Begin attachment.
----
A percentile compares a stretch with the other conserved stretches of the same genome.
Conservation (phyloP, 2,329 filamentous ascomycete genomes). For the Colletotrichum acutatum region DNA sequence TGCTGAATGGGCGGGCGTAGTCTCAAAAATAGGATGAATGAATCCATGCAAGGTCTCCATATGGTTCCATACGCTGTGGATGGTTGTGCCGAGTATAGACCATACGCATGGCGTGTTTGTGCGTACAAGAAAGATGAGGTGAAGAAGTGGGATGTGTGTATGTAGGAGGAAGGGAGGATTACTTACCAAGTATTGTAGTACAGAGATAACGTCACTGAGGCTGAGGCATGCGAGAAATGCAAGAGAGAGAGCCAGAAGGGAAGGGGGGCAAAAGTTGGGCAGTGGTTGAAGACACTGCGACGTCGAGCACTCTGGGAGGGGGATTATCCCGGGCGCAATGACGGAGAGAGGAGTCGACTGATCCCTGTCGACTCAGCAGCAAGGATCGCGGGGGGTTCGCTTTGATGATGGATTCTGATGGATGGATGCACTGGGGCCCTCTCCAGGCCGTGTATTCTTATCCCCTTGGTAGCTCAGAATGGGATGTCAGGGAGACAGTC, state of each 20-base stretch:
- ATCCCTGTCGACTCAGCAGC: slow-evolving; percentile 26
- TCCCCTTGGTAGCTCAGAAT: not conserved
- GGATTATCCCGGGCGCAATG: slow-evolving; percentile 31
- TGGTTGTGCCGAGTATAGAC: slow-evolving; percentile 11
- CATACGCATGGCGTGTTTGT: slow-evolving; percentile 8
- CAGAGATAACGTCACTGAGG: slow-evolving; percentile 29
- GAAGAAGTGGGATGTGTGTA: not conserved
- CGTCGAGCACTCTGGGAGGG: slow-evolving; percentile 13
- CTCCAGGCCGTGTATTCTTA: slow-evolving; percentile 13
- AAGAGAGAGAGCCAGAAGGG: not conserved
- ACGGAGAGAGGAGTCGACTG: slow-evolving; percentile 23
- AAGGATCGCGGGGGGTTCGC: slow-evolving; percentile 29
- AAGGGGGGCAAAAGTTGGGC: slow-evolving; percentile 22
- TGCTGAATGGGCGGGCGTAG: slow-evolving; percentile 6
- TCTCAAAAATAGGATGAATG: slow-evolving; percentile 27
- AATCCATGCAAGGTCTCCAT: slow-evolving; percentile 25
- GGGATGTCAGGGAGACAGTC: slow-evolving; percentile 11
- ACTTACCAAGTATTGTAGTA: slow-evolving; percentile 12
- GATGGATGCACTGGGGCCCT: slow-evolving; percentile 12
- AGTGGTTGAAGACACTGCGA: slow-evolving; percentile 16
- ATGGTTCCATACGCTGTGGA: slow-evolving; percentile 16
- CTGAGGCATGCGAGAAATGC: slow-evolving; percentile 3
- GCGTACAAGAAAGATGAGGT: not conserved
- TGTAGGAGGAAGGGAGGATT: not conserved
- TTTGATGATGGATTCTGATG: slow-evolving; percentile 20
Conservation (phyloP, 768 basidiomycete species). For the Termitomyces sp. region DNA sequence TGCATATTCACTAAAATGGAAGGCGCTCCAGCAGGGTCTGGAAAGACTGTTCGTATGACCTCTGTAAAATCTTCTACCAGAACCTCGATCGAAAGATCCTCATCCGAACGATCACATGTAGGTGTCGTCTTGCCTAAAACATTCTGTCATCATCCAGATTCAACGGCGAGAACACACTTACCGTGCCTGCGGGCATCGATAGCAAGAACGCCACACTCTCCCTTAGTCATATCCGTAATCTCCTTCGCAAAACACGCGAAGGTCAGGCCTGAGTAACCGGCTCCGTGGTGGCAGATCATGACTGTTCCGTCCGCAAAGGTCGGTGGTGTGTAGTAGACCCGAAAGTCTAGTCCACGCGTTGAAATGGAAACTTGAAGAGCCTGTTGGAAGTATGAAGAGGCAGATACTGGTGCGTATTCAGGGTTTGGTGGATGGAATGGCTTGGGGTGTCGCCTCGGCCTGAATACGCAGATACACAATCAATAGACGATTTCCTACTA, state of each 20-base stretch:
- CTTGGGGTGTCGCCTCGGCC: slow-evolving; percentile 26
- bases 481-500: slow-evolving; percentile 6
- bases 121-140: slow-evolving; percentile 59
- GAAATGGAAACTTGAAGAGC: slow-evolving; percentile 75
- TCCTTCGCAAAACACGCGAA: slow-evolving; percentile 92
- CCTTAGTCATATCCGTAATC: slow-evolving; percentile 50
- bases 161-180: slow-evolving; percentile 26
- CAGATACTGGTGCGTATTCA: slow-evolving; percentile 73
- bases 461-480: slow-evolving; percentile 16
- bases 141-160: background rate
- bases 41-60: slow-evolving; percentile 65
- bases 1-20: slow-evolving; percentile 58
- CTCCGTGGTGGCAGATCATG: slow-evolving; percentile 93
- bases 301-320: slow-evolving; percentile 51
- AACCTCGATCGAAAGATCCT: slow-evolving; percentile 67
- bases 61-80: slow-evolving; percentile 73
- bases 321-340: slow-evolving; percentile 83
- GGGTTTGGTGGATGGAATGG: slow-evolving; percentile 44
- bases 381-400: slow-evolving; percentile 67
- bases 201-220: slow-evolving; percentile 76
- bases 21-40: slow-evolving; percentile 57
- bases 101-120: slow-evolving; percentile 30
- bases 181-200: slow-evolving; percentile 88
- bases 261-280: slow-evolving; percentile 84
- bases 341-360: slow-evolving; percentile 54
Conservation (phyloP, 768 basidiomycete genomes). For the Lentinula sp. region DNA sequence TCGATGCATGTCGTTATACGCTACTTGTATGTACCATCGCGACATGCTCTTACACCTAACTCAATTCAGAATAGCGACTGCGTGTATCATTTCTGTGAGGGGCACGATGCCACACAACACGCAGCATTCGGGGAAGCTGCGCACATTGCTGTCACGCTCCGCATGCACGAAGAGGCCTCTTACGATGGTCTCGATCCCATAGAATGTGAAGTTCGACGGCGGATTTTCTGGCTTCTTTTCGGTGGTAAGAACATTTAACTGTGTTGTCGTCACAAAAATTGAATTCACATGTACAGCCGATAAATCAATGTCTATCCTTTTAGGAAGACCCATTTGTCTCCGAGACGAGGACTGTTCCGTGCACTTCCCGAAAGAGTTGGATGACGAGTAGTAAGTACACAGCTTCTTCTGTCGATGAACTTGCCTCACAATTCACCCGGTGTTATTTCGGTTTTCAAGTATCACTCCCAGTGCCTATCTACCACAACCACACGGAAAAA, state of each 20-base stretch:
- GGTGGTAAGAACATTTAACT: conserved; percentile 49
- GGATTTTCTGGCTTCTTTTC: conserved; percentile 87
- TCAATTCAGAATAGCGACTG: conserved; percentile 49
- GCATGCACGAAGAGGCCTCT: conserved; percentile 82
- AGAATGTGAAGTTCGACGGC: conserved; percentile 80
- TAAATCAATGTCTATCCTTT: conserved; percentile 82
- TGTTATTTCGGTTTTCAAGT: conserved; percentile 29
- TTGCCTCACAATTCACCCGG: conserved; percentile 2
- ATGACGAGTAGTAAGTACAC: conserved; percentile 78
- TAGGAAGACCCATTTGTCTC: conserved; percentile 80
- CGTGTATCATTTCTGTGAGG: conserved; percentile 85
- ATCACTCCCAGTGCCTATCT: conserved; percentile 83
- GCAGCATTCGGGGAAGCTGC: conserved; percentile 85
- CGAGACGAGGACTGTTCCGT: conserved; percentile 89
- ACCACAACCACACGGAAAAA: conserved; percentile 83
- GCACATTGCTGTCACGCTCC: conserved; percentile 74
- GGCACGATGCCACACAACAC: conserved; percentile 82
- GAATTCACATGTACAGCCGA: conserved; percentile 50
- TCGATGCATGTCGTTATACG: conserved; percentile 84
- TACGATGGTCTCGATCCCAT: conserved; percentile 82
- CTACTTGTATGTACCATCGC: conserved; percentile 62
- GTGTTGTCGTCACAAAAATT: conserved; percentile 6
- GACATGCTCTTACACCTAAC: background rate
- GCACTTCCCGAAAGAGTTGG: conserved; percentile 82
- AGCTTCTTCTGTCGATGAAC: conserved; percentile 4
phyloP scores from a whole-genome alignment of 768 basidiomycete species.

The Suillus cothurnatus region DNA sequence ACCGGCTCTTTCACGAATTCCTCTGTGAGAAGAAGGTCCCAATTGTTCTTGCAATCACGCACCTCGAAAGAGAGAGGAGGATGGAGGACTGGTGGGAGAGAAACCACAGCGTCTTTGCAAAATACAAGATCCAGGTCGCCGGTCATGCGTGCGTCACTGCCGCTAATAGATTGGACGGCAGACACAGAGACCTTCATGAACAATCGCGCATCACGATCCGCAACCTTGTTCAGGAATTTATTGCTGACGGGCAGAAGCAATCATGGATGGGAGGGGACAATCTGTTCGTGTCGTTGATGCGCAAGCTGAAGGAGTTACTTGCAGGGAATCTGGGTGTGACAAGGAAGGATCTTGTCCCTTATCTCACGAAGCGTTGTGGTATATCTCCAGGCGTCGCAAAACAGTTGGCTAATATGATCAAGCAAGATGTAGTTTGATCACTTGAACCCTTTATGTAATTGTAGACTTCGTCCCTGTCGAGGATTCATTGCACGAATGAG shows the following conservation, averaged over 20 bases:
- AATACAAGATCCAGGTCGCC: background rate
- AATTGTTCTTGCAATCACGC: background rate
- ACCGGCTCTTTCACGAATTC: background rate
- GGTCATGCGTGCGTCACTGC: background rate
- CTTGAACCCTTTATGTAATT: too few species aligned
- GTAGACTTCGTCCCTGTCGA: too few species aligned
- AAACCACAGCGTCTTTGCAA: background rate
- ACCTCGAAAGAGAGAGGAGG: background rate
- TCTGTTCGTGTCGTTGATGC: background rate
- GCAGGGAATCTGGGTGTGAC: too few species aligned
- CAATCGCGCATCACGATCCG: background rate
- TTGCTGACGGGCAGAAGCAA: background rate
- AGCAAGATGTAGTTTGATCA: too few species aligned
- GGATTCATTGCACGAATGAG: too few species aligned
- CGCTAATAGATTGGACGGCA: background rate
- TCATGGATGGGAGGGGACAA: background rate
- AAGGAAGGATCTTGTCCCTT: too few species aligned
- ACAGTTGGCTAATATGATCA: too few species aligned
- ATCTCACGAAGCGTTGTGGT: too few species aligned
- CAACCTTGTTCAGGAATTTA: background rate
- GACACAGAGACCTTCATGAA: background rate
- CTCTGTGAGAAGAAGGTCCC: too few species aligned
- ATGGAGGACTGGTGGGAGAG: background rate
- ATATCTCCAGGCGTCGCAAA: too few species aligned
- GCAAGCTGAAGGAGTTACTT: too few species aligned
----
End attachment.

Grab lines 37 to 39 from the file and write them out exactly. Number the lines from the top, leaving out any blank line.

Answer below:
- bases 461-480: slow-evolving; percentile 16
- bases 141-160: background rate
- bases 41-60: slow-evolving; percentile 65